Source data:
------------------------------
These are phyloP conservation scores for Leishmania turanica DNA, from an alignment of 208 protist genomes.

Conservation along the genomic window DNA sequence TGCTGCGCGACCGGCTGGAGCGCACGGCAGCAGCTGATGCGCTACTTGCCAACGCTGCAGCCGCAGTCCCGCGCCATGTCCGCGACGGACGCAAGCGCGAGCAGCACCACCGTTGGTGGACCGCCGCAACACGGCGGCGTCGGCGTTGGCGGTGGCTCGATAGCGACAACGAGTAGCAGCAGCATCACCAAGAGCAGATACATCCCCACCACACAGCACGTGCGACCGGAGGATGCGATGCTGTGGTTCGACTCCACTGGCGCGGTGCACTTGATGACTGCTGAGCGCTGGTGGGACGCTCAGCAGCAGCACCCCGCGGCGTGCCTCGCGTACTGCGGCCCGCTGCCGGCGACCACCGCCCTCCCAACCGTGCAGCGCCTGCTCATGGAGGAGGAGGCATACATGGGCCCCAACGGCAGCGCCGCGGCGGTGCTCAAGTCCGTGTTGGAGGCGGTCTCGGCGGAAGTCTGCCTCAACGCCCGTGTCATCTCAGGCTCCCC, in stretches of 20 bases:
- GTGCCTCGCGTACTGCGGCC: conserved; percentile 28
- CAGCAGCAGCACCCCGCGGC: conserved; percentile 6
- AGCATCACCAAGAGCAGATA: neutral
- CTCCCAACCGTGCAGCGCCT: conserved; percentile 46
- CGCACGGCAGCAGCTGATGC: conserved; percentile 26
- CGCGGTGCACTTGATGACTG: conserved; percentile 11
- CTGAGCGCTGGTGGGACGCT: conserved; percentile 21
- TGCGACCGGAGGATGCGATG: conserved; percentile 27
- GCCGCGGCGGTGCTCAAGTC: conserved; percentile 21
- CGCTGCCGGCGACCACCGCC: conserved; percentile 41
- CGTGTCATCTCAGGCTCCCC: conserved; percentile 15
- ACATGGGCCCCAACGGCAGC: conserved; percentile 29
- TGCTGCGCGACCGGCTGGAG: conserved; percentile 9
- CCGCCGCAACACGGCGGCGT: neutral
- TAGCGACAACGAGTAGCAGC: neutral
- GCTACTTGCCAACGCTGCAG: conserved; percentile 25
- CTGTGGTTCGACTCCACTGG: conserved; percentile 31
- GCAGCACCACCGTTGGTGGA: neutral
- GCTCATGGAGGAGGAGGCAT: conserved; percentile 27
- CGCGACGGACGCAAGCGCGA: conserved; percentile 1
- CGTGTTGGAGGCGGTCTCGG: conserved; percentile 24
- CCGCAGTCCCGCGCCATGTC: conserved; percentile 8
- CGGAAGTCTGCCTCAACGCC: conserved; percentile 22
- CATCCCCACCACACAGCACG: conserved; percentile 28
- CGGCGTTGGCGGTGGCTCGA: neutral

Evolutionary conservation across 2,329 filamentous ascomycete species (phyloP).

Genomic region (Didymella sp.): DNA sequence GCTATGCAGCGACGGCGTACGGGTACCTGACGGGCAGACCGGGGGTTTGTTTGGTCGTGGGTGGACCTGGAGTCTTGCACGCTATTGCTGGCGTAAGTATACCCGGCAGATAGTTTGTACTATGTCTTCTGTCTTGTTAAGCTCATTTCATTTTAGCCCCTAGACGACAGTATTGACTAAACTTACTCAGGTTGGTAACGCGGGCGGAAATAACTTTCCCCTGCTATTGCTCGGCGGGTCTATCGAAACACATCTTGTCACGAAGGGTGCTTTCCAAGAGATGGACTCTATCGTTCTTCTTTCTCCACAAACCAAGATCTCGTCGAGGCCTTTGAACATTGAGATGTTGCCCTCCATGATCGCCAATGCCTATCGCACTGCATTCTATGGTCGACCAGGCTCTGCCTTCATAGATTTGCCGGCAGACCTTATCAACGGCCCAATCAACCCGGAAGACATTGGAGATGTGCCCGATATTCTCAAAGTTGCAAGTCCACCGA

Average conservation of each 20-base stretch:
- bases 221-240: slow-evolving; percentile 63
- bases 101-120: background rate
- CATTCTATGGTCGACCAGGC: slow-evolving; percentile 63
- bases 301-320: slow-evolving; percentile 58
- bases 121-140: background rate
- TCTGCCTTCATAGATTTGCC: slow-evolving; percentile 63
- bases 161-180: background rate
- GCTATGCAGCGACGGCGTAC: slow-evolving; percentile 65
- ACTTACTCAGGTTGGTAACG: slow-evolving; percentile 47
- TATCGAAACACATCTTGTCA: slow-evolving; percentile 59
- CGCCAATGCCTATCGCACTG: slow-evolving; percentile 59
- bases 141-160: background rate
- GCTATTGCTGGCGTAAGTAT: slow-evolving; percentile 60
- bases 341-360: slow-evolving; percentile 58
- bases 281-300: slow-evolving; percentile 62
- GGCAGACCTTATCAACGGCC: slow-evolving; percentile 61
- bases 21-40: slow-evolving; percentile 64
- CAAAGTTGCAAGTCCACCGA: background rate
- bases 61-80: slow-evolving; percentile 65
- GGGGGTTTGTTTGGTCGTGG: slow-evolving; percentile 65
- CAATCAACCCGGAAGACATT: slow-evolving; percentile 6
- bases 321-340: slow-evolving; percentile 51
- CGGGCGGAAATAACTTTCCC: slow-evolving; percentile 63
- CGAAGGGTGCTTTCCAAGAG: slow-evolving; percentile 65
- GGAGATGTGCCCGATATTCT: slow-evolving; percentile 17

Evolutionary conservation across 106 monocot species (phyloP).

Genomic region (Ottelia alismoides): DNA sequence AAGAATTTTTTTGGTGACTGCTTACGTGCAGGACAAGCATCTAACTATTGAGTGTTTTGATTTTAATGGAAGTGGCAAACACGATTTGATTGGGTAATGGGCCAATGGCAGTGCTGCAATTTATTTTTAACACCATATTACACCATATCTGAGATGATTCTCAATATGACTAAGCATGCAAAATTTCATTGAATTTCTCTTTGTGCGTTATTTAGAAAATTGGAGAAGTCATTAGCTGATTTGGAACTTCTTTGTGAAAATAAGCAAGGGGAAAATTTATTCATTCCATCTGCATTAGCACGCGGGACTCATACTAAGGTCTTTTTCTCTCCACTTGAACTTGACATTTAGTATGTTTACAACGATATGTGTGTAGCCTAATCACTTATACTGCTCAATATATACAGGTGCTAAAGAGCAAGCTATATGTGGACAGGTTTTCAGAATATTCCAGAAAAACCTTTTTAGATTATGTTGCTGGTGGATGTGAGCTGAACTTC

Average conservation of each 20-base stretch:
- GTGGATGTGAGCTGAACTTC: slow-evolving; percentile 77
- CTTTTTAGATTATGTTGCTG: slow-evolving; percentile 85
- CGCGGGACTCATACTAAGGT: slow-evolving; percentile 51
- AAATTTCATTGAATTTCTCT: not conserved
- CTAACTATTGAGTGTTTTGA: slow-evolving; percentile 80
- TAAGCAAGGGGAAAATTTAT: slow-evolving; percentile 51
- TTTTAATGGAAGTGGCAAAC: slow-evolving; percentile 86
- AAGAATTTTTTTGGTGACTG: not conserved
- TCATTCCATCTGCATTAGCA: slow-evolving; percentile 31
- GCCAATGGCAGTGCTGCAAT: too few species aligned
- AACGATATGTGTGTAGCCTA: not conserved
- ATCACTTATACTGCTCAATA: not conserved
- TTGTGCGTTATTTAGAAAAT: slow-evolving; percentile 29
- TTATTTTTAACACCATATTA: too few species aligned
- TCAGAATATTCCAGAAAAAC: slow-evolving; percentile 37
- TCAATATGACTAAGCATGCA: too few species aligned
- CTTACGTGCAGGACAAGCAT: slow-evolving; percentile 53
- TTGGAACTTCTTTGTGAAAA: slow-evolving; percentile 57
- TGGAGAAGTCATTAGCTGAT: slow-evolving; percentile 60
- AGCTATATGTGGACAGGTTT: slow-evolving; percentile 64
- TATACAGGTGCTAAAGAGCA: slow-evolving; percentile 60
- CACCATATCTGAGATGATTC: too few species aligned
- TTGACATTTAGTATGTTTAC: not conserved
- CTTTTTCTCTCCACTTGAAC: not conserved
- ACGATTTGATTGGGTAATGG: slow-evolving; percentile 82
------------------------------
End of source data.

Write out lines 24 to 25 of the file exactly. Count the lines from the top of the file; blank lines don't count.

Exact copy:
- CCGCAGTCCCGCGCCATGTC: conserved; percentile 8
- CGGAAGTCTGCCTCAACGCC: conserved; percentile 22